Samsung to show the first-ever 'stretchable' display at Society for Information Display 2017

The display that Samsung is supposed to show, could be used on wearables, fold-able phones, and also in cars.

Flexible phones near one step closer to reality as Samsung is said to showcase world's first ever "stretchable" display at a U.S. tech-fair panel. This piece of information came all the way from North Korea, the homeland of the company.

Samsung is expected to showcase a 9.1-inch panel at the Society for Information Display 2017, which will take place in Los Angeles from May 23 to 25, reported the Korea Herald.

The display, that Samsung is supposed to show, could be used on wearables, foldable phones, and also in cars. According to the report, the "stretchable" display is capable of bending up tp 0.47 inch both ways and also it can be curved and rolled too along with bending.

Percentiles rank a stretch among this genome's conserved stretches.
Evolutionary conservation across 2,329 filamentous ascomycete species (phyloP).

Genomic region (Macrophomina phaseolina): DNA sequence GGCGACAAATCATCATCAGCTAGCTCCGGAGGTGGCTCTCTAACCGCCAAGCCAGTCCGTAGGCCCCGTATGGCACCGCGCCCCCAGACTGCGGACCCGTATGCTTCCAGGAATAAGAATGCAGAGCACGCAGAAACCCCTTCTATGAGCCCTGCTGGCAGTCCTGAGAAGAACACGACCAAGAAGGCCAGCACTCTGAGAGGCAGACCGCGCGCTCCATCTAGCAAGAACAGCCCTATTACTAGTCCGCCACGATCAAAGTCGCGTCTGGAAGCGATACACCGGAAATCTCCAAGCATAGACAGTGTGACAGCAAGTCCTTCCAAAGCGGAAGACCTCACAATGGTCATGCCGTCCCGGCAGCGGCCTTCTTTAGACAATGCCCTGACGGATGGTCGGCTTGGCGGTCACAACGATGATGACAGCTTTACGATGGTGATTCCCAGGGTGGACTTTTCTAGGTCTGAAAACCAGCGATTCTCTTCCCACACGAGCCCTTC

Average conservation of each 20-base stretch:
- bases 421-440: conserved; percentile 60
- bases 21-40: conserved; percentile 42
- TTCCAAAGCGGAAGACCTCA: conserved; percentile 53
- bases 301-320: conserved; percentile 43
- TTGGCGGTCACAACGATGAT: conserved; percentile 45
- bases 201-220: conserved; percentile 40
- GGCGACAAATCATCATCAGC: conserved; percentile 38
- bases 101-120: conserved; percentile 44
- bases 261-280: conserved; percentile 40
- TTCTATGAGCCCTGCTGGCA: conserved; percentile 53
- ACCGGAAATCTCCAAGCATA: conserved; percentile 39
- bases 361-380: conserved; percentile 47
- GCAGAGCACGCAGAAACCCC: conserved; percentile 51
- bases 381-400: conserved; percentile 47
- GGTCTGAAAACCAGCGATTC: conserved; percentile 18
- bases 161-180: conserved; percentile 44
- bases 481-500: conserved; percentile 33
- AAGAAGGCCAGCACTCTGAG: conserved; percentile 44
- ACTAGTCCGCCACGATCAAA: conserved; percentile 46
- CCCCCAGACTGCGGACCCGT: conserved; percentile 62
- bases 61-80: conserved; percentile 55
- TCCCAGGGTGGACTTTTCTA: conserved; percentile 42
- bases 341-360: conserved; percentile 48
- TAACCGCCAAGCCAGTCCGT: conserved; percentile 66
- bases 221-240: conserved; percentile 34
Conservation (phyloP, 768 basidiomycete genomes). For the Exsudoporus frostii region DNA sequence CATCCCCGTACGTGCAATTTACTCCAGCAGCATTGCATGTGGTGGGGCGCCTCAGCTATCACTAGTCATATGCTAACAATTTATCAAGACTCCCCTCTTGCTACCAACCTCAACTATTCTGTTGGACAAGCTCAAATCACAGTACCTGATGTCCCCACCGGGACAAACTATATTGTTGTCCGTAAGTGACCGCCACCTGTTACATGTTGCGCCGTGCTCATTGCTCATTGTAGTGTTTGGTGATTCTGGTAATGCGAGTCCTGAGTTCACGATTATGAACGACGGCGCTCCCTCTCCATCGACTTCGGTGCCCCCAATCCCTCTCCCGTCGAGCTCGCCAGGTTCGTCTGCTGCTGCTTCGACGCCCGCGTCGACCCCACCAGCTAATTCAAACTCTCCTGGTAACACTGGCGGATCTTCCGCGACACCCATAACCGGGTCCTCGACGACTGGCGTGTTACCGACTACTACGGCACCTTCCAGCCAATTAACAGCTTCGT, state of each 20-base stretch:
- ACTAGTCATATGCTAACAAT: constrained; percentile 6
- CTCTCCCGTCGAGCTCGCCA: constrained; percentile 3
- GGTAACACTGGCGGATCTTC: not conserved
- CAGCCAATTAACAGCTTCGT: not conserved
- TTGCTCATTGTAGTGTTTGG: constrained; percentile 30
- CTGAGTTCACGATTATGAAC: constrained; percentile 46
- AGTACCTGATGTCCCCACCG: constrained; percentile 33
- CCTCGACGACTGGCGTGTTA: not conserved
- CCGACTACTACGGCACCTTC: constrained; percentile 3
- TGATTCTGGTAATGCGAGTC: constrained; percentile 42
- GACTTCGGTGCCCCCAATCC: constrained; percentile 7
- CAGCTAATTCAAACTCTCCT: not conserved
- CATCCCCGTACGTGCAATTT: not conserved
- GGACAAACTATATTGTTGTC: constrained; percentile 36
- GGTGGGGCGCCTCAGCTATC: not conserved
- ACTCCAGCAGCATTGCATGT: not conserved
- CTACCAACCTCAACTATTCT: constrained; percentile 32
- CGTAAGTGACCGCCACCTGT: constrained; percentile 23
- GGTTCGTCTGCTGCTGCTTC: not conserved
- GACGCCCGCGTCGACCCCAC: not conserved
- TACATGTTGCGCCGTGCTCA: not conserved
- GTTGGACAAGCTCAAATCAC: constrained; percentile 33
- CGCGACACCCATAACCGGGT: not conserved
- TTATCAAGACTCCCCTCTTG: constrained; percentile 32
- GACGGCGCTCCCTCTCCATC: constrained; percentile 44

"While current flexible OLED is able to [bend] on only one side, this stretchable OLED can be transformed — whether curved, bent or rolled — in both sides, above and below," a Samsung spokesperson told the Korea Herald.

However, the spokesperson also added that the technology is still in its nascent stages and more research and development are needed on the same. So as of now, it's not sure when will this technology be available for the consumers.

Already several companies have filed patents regarding stretchable and bendable display technologies. While Apple has submitted a patent in February this year for a stretchy "input/output device" — essentially, a stretchable iPhone, for a while now, Samsung is being rumored to be working on a "Galaxy X" smartphone that would expand into a tablet.

As per the industry watchers, the sales of the global flexible display market would rise from the 3.7 billion last year to a staggering $15.5 billion in 2022.

"The varieties of flexible displays include screens that are bendable, curved and edge-curved, but fully foldable form factors are expected within the next two years," said Jerry Kang, an analyst from the London-based research firm IHS Markit.